White tea caffeine levels depend on a range of factors – the specific type of white tea, if it’s loose or bagged, where it comes from, how you steep it, and so on. In general, white teas contain anywhere from 10-75mg of caffeine per cup (compared to ~100-200mg in a cup of coffee). If you’re trying to avoid caffeine as much as possible, go with less tippy types, such as Shou Mei or White Peony, or white tea blends that have a lower proportion of actual tea. Also, try to avoid tea bags as they generally contain more caffeine.

How to Buy & Store White Tea


When choosing a white tea to purchase, there are a few factors you should keep in mind to choose the best types of white tea:

SILVER NEEDLE (BAI HAO YIN ZHEN): Should only consist of buds - the buds should be plump, consistent in size and shape, have silvery soft hairs, and there should be no bud or leaf pieces or open/hollow buds. In the cup, high grades will be a pale yellow with a subtle aroma and flavor, and you may be able to see some little hairs floating up to the surface.

WHITE PEONY (BAI MUDAN): High quality White Peony should have two intact greenish-gray leaves attached to a bud covered with silvery hairs. They should be uniform and mostly unbroken. The liquid should be clear with a fresh, mildly sweet flavor with little or no astringency.

SHOU MEI: May have a light amber color when steeped and a sweet flavor. While Shou Mei is sometimes regarded as a “lower grade” white tea, that doesn’t mean it’s low quality – its fuller flavor may be preferable in iced teas and to accompany foods.

How to Store White Tea

White tea should be treated similarly to delicate green teas when storing, ideally being consumed within 6 months to a year of purchase (if it’s relatively fresh when you buy it) so your tea doesn't expire. However, some Shou Mei white teas can last longer and may even be intentionally aged. To be certain, you should check with the tea vendor or on the package for guidelines specific to the tea type you are purchasing. As with most teas, you should store your tea in a cool, dark place, away from moisture and strong smells, and ideally in an airtight container or sealed package.

How to Brew White Tea

While it’s always best to check with your tea vendor or look on the brand's package or website for brewing instructions specific to your white tea type, here are a few general guidelines to help you brew a delicious cup of white tea!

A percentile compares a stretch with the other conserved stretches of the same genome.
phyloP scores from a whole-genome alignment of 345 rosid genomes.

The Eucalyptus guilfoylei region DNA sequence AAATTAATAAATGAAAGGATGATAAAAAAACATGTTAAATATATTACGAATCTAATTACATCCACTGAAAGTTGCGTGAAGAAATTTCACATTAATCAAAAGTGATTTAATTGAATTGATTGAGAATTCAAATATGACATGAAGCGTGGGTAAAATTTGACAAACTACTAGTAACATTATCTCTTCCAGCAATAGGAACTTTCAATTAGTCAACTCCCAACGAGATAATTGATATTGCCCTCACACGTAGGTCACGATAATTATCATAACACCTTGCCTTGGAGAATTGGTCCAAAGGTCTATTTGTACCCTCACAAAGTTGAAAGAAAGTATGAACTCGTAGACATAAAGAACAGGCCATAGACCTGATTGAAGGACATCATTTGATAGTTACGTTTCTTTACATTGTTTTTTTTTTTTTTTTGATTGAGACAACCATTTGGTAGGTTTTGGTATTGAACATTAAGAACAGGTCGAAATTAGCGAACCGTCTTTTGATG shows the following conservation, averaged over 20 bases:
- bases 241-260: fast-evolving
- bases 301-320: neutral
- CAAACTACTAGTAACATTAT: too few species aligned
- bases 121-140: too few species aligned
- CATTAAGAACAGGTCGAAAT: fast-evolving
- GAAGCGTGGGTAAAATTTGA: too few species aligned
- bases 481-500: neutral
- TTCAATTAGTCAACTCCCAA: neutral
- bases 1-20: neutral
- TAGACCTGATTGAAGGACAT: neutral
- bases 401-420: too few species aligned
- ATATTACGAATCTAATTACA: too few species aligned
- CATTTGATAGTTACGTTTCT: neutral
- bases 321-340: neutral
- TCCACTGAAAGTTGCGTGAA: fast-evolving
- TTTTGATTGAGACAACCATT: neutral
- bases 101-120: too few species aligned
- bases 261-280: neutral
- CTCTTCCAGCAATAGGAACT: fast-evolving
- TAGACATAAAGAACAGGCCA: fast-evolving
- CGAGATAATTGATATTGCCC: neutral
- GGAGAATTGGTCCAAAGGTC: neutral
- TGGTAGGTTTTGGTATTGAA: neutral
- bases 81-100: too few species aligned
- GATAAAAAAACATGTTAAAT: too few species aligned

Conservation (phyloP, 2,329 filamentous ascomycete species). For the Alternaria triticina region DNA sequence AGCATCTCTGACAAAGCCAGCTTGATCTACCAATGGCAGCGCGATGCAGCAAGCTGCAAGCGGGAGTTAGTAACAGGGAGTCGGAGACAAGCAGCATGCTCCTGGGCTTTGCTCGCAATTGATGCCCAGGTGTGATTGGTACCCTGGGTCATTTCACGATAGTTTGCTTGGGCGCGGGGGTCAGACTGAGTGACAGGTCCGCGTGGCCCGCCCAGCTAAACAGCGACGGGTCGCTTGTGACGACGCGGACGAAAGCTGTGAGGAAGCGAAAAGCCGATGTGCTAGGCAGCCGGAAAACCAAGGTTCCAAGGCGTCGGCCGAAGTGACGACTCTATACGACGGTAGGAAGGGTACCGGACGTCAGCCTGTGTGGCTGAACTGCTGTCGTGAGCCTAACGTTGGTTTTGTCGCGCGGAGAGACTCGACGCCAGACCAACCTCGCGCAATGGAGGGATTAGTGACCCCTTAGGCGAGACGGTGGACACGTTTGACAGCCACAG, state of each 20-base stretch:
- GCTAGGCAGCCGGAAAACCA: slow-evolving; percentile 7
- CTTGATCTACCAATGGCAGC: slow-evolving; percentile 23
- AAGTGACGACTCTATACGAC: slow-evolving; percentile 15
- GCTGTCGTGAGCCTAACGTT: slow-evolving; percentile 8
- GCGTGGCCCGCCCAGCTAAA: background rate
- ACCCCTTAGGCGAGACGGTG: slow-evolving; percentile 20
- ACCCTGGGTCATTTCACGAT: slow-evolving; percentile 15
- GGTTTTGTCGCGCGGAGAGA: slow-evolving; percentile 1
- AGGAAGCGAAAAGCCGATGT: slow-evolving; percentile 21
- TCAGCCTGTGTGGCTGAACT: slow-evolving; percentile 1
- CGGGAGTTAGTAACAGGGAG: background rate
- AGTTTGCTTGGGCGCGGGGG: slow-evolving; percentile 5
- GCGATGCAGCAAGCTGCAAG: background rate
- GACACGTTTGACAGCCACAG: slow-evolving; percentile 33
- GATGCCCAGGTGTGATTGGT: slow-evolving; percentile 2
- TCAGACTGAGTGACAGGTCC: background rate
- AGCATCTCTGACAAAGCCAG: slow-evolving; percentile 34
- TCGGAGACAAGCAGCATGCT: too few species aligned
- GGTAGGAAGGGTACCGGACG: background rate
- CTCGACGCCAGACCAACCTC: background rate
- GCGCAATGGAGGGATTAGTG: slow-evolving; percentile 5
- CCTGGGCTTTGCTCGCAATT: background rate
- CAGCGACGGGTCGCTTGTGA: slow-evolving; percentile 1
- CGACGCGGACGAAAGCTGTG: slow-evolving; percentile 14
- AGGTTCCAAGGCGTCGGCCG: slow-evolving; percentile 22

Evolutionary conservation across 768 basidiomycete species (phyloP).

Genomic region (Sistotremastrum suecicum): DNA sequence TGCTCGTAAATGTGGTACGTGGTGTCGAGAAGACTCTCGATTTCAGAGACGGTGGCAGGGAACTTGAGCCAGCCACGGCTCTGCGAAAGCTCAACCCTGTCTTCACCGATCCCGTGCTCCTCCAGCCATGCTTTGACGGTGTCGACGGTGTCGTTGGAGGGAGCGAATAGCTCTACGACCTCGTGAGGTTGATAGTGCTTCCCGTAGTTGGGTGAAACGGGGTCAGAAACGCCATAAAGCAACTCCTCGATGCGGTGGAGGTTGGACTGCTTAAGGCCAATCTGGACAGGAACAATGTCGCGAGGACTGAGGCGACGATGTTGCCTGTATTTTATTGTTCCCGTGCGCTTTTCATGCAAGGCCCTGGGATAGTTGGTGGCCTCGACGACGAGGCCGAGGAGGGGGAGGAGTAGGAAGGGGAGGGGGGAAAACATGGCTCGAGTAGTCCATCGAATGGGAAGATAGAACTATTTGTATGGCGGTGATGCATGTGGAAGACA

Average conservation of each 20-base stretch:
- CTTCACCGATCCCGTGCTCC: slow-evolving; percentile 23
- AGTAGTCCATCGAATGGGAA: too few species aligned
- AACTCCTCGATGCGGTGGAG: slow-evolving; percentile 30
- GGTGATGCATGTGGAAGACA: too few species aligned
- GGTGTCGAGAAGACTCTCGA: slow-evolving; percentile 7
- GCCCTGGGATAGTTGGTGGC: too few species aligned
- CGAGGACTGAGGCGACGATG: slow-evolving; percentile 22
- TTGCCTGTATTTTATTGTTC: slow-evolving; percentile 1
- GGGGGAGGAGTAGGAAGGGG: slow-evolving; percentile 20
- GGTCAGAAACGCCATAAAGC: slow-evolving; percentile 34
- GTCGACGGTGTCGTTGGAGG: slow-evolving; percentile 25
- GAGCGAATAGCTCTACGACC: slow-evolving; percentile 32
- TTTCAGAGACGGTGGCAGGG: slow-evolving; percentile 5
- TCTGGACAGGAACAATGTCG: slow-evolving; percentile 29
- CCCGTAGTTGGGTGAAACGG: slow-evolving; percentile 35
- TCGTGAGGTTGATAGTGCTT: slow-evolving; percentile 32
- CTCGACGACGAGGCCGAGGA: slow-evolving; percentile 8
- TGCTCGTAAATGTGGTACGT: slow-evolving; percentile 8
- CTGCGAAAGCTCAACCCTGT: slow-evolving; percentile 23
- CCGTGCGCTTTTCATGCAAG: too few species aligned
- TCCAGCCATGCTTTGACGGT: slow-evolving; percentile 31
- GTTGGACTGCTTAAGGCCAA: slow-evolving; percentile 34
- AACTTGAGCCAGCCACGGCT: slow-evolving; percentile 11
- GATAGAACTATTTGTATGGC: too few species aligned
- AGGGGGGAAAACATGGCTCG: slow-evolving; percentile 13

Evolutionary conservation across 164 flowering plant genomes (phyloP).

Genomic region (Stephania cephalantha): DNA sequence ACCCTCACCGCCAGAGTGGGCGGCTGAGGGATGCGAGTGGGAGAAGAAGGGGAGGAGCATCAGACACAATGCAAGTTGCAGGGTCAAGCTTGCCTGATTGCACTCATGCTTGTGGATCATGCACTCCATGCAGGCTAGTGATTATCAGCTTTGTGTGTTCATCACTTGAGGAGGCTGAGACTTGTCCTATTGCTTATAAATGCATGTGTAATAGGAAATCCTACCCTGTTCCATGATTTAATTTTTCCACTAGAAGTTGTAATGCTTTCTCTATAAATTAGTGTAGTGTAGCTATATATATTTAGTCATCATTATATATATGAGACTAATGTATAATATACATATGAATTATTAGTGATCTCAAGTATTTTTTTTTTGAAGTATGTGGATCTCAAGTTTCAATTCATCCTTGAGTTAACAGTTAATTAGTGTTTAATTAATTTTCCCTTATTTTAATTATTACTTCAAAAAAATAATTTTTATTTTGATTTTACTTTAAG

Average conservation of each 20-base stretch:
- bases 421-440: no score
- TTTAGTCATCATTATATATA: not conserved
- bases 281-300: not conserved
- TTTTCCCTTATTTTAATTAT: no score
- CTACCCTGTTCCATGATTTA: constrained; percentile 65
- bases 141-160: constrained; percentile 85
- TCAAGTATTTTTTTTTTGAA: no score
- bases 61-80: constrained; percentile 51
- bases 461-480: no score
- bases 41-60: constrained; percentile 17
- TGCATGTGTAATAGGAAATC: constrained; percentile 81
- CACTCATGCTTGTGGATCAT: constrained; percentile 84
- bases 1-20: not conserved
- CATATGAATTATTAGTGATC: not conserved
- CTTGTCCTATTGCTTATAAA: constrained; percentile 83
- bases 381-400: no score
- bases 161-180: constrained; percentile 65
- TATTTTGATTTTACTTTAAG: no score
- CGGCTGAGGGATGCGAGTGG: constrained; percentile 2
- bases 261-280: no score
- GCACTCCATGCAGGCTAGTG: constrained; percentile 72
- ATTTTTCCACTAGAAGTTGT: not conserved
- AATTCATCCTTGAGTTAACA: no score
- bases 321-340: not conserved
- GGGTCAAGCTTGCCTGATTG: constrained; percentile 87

Steeping White Tea


  • Kettle or pot to heat filtered water
  • White tea leaves, sachets, or bags
  • Teapot with filter, teacup, or your favorite mug with an infuser


  • 160℉-190℉ // Below boiling

White Tea Water Temperature: The exact temperature depends on the specific type of white tea - some white teas can be brewed a bit longer and with hotter water than green teas, but others are more delicate and should be treated like green tea.

Pro Tip: If you don’t have a way of setting the temperature on your method of boiling water, bring the water to a soft boil (tiny bubbles) and then allow it to cool down or transfer into another pitcher before pouring into your tea. Never use boiling water for white tea!


  • 2-3 g leaf per 8 oz water. White teas are generally fluffier than other sorts, so instead of 1 tsp leaf, you should measure closer to 1 tbsp of leaf.

Pro Tip: Add white tea leaves to a large infuser that lets them open fully, or you can put them straight into the teapot and use a strainer when you're pouring your cup!


  • Steep 1-3 minutes depending on the type and your strength preference. Cover your white tea while it steeps to keep all the heat and aroma in the steeping vessel.

Pro Tip: Don't let your tea steep for too long! It's best to take the leaves, sachet, or tea bag out when the steeping time's up so you aren't left with a bitter cup. Taste your tea after the recommended steeping time and then decide if you’d like it to steep a little longer.


Additions: Try the tea by itself first and then see if you want to add a touch of honey or other natural sweetener to accentuate the flavor. We don’t recommend adding milk or cream because the flavor of white tea is so delicate already.

Note: Try cold brewing white tea to help bring out more of the sweet, fruity, or floral notes in some white teas! Or, make this tasty Coconut Peach Smoothie with white tea!

Want to learn how to steep other types of tea perfectly? Check out our how to make loose leaf tea guide that covers all types of tea!

* These statements have not been evaluated by the Food and Drug Administration. These products are not intended to diagnose, treat, cure, or prevent any disease.

Check out this short video on how to prepare white tea: